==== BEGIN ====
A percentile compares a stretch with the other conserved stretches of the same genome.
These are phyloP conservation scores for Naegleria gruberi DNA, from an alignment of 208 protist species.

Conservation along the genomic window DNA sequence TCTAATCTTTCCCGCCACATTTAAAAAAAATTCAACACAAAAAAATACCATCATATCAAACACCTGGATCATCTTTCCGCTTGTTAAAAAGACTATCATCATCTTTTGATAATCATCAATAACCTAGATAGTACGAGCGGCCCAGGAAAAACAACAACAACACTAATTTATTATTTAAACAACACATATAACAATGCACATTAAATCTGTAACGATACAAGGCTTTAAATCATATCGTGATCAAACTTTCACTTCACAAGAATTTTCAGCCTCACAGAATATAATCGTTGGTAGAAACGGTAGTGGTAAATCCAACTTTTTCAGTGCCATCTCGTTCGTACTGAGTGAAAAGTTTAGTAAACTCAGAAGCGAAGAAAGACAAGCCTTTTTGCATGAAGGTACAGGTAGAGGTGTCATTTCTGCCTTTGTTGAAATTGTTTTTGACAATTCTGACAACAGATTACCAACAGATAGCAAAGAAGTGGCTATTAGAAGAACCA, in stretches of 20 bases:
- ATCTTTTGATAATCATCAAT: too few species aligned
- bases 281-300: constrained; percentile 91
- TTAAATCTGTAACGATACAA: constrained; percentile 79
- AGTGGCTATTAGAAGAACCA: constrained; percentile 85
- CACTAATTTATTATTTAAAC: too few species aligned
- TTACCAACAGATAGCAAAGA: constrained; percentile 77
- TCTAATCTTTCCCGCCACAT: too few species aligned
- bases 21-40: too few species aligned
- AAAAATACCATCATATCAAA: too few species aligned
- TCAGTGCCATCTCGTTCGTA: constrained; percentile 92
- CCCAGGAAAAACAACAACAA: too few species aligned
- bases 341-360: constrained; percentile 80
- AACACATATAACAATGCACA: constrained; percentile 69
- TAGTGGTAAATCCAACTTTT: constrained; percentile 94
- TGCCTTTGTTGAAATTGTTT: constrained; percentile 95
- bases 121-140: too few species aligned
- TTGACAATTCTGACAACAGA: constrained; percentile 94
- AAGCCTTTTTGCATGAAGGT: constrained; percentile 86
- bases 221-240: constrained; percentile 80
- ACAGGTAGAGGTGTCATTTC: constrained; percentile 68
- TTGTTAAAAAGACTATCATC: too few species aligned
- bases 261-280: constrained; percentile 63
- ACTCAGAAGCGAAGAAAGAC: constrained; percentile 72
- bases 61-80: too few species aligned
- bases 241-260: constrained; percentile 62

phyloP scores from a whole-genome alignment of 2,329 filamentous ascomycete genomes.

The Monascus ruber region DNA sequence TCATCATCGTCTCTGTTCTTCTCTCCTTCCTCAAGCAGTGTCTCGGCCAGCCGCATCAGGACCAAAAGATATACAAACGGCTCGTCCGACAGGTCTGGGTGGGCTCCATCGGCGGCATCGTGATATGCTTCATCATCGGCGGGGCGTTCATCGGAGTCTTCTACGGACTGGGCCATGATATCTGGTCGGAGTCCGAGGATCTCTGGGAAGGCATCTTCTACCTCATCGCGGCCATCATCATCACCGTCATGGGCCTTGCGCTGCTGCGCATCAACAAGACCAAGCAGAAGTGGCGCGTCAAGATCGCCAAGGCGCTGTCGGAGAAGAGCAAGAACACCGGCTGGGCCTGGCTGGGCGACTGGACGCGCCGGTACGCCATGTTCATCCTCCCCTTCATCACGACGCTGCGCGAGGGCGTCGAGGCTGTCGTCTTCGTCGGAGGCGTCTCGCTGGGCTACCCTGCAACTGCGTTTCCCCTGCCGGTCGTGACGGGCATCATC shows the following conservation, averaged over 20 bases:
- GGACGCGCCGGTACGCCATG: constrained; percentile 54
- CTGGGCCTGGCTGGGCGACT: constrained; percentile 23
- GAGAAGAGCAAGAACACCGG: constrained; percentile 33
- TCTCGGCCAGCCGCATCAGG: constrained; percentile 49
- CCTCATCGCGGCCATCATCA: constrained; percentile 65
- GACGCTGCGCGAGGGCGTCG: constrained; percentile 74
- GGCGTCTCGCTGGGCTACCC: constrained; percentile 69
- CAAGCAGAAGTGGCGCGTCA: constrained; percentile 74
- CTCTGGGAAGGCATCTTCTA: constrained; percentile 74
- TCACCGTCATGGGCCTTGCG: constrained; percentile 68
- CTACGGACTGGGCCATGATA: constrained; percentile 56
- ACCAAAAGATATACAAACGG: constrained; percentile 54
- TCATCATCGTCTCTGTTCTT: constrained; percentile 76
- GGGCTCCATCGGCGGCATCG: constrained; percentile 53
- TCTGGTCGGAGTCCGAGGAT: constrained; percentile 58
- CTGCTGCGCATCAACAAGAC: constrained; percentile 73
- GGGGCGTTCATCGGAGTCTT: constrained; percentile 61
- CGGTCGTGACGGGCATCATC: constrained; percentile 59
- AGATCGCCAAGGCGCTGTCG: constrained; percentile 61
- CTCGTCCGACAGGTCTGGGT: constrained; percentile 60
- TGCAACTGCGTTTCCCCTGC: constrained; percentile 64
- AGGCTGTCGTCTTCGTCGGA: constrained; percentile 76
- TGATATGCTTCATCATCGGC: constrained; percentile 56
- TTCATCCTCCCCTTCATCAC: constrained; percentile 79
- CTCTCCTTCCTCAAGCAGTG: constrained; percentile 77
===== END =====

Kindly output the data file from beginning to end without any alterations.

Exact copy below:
A percentile compares a stretch with the other conserved stretches of the same genome.
These are phyloP conservation scores for Naegleria gruberi DNA, from an alignment of 208 protist species.

Conservation along the genomic window DNA sequence TCTAATCTTTCCCGCCACATTTAAAAAAAATTCAACACAAAAAAATACCATCATATCAAACACCTGGATCATCTTTCCGCTTGTTAAAAAGACTATCATCATCTTTTGATAATCATCAATAACCTAGATAGTACGAGCGGCCCAGGAAAAACAACAACAACACTAATTTATTATTTAAACAACACATATAACAATGCACATTAAATCTGTAACGATACAAGGCTTTAAATCATATCGTGATCAAACTTTCACTTCACAAGAATTTTCAGCCTCACAGAATATAATCGTTGGTAGAAACGGTAGTGGTAAATCCAACTTTTTCAGTGCCATCTCGTTCGTACTGAGTGAAAAGTTTAGTAAACTCAGAAGCGAAGAAAGACAAGCCTTTTTGCATGAAGGTACAGGTAGAGGTGTCATTTCTGCCTTTGTTGAAATTGTTTTTGACAATTCTGACAACAGATTACCAACAGATAGCAAAGAAGTGGCTATTAGAAGAACCA, in stretches of 20 bases:
- ATCTTTTGATAATCATCAAT: too few species aligned
- bases 281-300: constrained; percentile 91
- TTAAATCTGTAACGATACAA: constrained; percentile 79
- AGTGGCTATTAGAAGAACCA: constrained; percentile 85
- CACTAATTTATTATTTAAAC: too few species aligned
- TTACCAACAGATAGCAAAGA: constrained; percentile 77
- TCTAATCTTTCCCGCCACAT: too few species aligned
- bases 21-40: too few species aligned
- AAAAATACCATCATATCAAA: too few species aligned
- TCAGTGCCATCTCGTTCGTA: constrained; percentile 92
- CCCAGGAAAAACAACAACAA: too few species aligned
- bases 341-360: constrained; percentile 80
- AACACATATAACAATGCACA: constrained; percentile 69
- TAGTGGTAAATCCAACTTTT: constrained; percentile 94
- TGCCTTTGTTGAAATTGTTT: constrained; percentile 95
- bases 121-140: too few species aligned
- TTGACAATTCTGACAACAGA: constrained; percentile 94
- AAGCCTTTTTGCATGAAGGT: constrained; percentile 86
- bases 221-240: constrained; percentile 80
- ACAGGTAGAGGTGTCATTTC: constrained; percentile 68
- TTGTTAAAAAGACTATCATC: too few species aligned
- bases 261-280: constrained; percentile 63
- ACTCAGAAGCGAAGAAAGAC: constrained; percentile 72
- bases 61-80: too few species aligned
- bases 241-260: constrained; percentile 62

phyloP scores from a whole-genome alignment of 2,329 filamentous ascomycete genomes.

The Monascus ruber region DNA sequence TCATCATCGTCTCTGTTCTTCTCTCCTTCCTCAAGCAGTGTCTCGGCCAGCCGCATCAGGACCAAAAGATATACAAACGGCTCGTCCGACAGGTCTGGGTGGGCTCCATCGGCGGCATCGTGATATGCTTCATCATCGGCGGGGCGTTCATCGGAGTCTTCTACGGACTGGGCCATGATATCTGGTCGGAGTCCGAGGATCTCTGGGAAGGCATCTTCTACCTCATCGCGGCCATCATCATCACCGTCATGGGCCTTGCGCTGCTGCGCATCAACAAGACCAAGCAGAAGTGGCGCGTCAAGATCGCCAAGGCGCTGTCGGAGAAGAGCAAGAACACCGGCTGGGCCTGGCTGGGCGACTGGACGCGCCGGTACGCCATGTTCATCCTCCCCTTCATCACGACGCTGCGCGAGGGCGTCGAGGCTGTCGTCTTCGTCGGAGGCGTCTCGCTGGGCTACCCTGCAACTGCGTTTCCCCTGCCGGTCGTGACGGGCATCATC shows the following conservation, averaged over 20 bases:
- GGACGCGCCGGTACGCCATG: constrained; percentile 54
- CTGGGCCTGGCTGGGCGACT: constrained; percentile 23
- GAGAAGAGCAAGAACACCGG: constrained; percentile 33
- TCTCGGCCAGCCGCATCAGG: constrained; percentile 49
- CCTCATCGCGGCCATCATCA: constrained; percentile 65
- GACGCTGCGCGAGGGCGTCG: constrained; percentile 74
- GGCGTCTCGCTGGGCTACCC: constrained; percentile 69
- CAAGCAGAAGTGGCGCGTCA: constrained; percentile 74
- CTCTGGGAAGGCATCTTCTA: constrained; percentile 74
- TCACCGTCATGGGCCTTGCG: constrained; percentile 68
- CTACGGACTGGGCCATGATA: constrained; percentile 56
- ACCAAAAGATATACAAACGG: constrained; percentile 54
- TCATCATCGTCTCTGTTCTT: constrained; percentile 76
- GGGCTCCATCGGCGGCATCG: constrained; percentile 53
- TCTGGTCGGAGTCCGAGGAT: constrained; percentile 58
- CTGCTGCGCATCAACAAGAC: constrained; percentile 73
- GGGGCGTTCATCGGAGTCTT: constrained; percentile 61
- CGGTCGTGACGGGCATCATC: constrained; percentile 59
- AGATCGCCAAGGCGCTGTCG: constrained; percentile 61
- CTCGTCCGACAGGTCTGGGT: constrained; percentile 60
- TGCAACTGCGTTTCCCCTGC: constrained; percentile 64
- AGGCTGTCGTCTTCGTCGGA: constrained; percentile 76
- TGATATGCTTCATCATCGGC: constrained; percentile 56
- TTCATCCTCCCCTTCATCAC: constrained; percentile 79
- CTCTCCTTCCTCAAGCAGTG: constrained; percentile 77